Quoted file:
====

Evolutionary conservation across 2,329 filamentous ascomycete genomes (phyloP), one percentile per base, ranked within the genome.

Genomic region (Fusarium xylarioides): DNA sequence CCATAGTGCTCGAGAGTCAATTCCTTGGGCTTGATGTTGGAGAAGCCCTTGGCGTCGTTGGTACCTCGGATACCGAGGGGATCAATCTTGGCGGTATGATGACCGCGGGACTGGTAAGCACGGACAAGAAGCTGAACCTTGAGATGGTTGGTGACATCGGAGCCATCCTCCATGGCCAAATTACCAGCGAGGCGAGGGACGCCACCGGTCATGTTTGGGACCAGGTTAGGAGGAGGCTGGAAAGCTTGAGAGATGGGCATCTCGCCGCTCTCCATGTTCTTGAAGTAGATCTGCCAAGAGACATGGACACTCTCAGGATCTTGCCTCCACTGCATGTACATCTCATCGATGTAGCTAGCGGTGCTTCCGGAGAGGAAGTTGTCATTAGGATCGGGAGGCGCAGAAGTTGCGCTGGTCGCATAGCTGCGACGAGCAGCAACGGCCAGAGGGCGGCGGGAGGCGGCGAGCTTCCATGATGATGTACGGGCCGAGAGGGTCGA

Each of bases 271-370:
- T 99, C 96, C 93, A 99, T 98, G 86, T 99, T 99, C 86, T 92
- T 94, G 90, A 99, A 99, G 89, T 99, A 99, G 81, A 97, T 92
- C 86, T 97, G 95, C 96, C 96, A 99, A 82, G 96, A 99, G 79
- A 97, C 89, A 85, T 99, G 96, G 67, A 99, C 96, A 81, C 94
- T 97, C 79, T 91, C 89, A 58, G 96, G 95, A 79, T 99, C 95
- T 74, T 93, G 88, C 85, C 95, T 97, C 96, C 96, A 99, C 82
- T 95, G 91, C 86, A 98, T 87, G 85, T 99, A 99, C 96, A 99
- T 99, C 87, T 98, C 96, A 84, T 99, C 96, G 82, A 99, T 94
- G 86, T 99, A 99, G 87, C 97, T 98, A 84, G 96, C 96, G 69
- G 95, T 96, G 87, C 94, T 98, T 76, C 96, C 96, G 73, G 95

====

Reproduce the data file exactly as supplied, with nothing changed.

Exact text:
Evolutionary conservation across 2,329 filamentous ascomycete genomes (phyloP), one percentile per base, ranked within the genome.

Genomic region (Fusarium xylarioides): DNA sequence CCATAGTGCTCGAGAGTCAATTCCTTGGGCTTGATGTTGGAGAAGCCCTTGGCGTCGTTGGTACCTCGGATACCGAGGGGATCAATCTTGGCGGTATGATGACCGCGGGACTGGTAAGCACGGACAAGAAGCTGAACCTTGAGATGGTTGGTGACATCGGAGCCATCCTCCATGGCCAAATTACCAGCGAGGCGAGGGACGCCACCGGTCATGTTTGGGACCAGGTTAGGAGGAGGCTGGAAAGCTTGAGAGATGGGCATCTCGCCGCTCTCCATGTTCTTGAAGTAGATCTGCCAAGAGACATGGACACTCTCAGGATCTTGCCTCCACTGCATGTACATCTCATCGATGTAGCTAGCGGTGCTTCCGGAGAGGAAGTTGTCATTAGGATCGGGAGGCGCAGAAGTTGCGCTGGTCGCATAGCTGCGACGAGCAGCAACGGCCAGAGGGCGGCGGGAGGCGGCGAGCTTCCATGATGATGTACGGGCCGAGAGGGTCGA

Each of bases 271-370:
- T 99, C 96, C 93, A 99, T 98, G 86, T 99, T 99, C 86, T 92
- T 94, G 90, A 99, A 99, G 89, T 99, A 99, G 81, A 97, T 92
- C 86, T 97, G 95, C 96, C 96, A 99, A 82, G 96, A 99, G 79
- A 97, C 89, A 85, T 99, G 96, G 67, A 99, C 96, A 81, C 94
- T 97, C 79, T 91, C 89, A 58, G 96, G 95, A 79, T 99, C 95
- T 74, T 93, G 88, C 85, C 95, T 97, C 96, C 96, A 99, C 82
- T 95, G 91, C 86, A 98, T 87, G 85, T 99, A 99, C 96, A 99
- T 99, C 87, T 98, C 96, A 84, T 99, C 96, G 82, A 99, T 94
- G 86, T 99, A 99, G 87, C 97, T 98, A 84, G 96, C 96, G 69
- G 95, T 96, G 87, C 94, T 98, T 76, C 96, C 96, G 73, G 95